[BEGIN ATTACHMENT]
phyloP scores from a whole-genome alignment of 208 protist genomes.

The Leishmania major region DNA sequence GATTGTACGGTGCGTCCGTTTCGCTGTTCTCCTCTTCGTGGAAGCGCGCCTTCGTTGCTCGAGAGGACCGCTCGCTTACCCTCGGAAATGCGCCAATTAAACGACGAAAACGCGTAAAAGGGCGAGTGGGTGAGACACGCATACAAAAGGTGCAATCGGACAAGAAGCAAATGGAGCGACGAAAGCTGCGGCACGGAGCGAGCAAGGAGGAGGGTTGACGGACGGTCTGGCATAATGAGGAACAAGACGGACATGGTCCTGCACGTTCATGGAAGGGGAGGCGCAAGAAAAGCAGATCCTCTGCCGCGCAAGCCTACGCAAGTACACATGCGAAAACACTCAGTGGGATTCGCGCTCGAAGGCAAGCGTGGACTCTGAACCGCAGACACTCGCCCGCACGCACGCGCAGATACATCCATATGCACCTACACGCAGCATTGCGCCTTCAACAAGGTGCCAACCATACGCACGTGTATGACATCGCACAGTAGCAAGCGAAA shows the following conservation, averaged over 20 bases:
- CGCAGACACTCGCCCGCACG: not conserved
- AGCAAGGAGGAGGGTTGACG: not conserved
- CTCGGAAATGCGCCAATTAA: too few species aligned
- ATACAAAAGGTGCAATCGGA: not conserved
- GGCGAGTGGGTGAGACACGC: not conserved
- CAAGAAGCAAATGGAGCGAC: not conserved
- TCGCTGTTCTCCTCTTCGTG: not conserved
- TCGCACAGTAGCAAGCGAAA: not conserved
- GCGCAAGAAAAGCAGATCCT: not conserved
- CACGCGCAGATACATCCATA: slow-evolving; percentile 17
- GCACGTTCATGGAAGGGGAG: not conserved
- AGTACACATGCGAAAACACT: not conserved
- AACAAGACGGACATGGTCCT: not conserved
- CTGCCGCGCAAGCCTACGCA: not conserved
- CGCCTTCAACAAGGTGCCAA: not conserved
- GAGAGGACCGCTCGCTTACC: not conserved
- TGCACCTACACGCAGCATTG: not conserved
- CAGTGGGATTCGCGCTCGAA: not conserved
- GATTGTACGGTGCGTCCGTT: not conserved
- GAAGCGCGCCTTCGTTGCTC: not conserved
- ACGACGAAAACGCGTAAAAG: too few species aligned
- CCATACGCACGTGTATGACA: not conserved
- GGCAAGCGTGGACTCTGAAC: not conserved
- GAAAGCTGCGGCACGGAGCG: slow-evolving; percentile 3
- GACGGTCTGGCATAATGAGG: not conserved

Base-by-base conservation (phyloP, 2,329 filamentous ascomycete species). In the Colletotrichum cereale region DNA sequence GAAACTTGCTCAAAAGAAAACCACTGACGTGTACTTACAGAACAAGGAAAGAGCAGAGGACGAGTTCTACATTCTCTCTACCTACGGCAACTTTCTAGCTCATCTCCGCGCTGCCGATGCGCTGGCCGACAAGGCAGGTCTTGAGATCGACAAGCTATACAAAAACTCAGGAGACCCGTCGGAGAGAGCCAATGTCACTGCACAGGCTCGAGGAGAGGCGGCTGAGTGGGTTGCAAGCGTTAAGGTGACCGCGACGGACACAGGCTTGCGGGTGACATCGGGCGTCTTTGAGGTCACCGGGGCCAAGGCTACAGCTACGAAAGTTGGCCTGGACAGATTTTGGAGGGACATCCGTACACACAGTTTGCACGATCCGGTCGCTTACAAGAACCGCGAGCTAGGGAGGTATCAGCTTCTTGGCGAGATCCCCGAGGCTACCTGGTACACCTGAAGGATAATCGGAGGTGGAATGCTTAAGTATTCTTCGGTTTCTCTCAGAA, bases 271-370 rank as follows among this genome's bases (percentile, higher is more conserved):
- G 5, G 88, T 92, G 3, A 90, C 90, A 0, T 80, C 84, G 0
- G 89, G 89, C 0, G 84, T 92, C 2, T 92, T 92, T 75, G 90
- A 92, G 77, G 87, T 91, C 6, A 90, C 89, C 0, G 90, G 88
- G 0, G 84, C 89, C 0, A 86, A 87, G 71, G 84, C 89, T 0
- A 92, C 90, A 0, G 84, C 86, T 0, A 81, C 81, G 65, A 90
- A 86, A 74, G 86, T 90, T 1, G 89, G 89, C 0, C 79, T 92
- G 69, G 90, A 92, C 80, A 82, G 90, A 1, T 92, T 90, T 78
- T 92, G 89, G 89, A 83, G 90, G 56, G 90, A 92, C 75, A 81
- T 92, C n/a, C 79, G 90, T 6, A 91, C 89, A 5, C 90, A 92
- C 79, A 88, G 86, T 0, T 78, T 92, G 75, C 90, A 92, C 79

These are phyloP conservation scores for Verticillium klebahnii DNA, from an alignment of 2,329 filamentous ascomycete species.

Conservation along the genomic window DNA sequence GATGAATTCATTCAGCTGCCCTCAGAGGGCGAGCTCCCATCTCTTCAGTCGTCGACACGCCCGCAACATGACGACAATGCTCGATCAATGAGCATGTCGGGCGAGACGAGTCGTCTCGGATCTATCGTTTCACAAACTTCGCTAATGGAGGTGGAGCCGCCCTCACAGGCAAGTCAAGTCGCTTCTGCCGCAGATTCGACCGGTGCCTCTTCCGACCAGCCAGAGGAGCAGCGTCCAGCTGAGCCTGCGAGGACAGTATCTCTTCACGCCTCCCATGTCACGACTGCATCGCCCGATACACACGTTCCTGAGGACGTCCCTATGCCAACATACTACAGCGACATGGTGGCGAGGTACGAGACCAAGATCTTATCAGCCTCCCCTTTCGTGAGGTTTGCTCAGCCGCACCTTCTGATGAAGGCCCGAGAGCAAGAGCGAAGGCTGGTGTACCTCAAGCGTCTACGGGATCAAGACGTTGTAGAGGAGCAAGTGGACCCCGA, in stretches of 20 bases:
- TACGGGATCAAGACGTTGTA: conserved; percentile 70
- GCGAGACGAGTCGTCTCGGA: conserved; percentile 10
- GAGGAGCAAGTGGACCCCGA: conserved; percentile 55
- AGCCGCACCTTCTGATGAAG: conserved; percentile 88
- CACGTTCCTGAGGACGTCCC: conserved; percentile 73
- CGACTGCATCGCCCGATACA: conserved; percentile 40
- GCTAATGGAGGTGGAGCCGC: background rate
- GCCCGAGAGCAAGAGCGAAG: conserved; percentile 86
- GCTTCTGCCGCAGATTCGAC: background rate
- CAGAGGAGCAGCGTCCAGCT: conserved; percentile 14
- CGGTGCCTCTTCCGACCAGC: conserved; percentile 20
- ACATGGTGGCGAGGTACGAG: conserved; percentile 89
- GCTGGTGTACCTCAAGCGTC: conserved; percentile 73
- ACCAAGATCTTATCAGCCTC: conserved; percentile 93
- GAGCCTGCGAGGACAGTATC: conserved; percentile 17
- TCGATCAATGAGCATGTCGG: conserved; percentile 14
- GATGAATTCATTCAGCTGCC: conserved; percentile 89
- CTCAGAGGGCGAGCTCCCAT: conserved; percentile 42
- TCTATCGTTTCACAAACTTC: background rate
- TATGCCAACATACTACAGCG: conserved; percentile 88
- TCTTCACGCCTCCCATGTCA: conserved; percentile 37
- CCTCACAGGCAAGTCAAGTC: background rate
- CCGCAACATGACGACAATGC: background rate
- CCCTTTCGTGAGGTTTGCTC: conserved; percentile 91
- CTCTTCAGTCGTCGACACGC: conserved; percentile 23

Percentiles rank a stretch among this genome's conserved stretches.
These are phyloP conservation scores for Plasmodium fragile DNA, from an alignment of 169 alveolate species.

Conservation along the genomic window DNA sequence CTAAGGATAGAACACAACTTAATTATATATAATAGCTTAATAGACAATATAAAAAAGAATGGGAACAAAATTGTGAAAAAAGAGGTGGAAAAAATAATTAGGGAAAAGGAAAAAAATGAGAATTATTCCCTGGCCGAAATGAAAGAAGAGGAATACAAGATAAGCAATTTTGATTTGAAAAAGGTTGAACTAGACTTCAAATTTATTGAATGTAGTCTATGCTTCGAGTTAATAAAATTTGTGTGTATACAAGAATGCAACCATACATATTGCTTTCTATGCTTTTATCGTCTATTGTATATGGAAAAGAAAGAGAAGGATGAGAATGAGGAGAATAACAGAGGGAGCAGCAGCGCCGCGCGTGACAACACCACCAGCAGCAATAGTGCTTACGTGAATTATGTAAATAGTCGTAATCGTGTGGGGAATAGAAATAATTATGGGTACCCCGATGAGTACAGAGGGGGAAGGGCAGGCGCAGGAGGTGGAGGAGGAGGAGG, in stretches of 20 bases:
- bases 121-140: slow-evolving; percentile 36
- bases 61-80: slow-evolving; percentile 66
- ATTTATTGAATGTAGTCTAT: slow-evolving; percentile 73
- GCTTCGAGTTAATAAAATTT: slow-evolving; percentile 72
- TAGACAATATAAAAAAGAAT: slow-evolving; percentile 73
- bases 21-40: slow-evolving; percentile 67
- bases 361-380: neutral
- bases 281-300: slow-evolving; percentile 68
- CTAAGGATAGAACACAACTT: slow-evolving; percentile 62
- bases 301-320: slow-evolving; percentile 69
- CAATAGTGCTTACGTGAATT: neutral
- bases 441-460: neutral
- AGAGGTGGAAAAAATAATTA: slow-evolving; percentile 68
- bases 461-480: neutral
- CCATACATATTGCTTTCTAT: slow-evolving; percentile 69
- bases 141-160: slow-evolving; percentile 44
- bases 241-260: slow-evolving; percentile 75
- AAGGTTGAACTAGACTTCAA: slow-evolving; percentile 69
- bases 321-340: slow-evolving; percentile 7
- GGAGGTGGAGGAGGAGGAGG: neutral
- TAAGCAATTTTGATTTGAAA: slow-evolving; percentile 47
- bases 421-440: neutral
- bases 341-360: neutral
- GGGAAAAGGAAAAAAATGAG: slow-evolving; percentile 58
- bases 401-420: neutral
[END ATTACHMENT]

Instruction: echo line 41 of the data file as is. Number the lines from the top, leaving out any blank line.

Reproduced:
- TACGGGATCAAGACGTTGTA: conserved; percentile 70